Contributor - Lillian Avedian
I have been searching for Armenia my entire life.
I searched for Armenia in the Armenian school I attended for ten years in the San Fernando Valley of Los Angeles, where I learned Armenian history, poetry, and language.
I searched for Armenia in the stories my parents and grandparents tell of struggling to hold tightly on to their Armenian heritage as immigrants and diasporans.
I have finally discovered Armenia: in the village of Shvanidzor on the southern border near Iran where my parents grew up.
I discover my homeland in playing with the energetic schoolchildren, in stargazing under the beautiful night sky while listening to Komitas, in visiting the houses of the villagers and seeing their gardens and collections of homemade pomegranate wine.
This is my first time visiting an Armenian village, and while it is entirely foreign it feels unexpectedly familiar. I am rediscovering something I have never known, and the sense that my roots are embedded in the soil here is tangible.
I am constantly aware of my privilege in that I may travel here for two weeks and enjoy the loveliest the village has to offer without living the realities of the difficulties of village life. I delight in the breathtaking scenery, the joy of the children, the taste of the apricots and figs picked from the trees, and the hospitality of the villagers, and then I may freely return to the comforts of my home in the States.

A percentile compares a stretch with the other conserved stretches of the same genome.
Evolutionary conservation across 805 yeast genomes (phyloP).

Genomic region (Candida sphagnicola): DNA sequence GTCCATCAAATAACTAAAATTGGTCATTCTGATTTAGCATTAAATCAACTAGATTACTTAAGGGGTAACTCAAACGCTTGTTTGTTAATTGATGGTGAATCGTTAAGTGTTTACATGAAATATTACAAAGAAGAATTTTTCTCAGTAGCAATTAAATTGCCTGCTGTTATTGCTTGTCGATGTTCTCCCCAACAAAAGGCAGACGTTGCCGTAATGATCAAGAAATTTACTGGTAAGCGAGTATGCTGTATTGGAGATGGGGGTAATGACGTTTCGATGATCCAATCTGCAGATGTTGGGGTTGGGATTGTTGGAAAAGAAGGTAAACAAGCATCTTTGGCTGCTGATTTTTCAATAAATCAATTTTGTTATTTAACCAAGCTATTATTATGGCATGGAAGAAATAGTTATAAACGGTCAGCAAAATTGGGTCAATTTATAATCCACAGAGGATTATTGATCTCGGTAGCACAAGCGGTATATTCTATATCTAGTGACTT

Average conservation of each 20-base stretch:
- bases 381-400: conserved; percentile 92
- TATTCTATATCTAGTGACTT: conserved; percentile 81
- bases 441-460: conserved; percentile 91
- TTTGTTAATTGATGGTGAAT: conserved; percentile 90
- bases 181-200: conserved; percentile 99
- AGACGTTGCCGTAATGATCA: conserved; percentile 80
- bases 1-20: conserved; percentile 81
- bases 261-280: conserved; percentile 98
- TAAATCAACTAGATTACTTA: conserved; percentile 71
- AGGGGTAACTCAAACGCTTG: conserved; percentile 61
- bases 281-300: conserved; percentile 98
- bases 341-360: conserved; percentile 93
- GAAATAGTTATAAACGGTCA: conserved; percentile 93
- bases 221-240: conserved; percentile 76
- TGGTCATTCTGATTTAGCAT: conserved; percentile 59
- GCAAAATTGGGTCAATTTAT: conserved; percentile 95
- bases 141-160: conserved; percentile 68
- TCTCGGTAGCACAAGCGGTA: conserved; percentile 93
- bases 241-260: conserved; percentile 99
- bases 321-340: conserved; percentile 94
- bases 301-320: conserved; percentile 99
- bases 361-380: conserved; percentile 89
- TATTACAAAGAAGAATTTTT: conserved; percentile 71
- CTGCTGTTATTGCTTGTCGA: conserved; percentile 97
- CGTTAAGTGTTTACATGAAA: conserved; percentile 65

Yet this experience has given me the gift, however selfish, of connecting me to my homeland and of allowing me to reflect upon my identity on the soil where my ancestors lived and worked. I love this land, and cannot help but feel that I belong to it.
To my fellow Armenians in the diaspora: come to Armenia. Visit the villages. Play with the children. Dine with the villagers. For it is here that you will discover the homeland.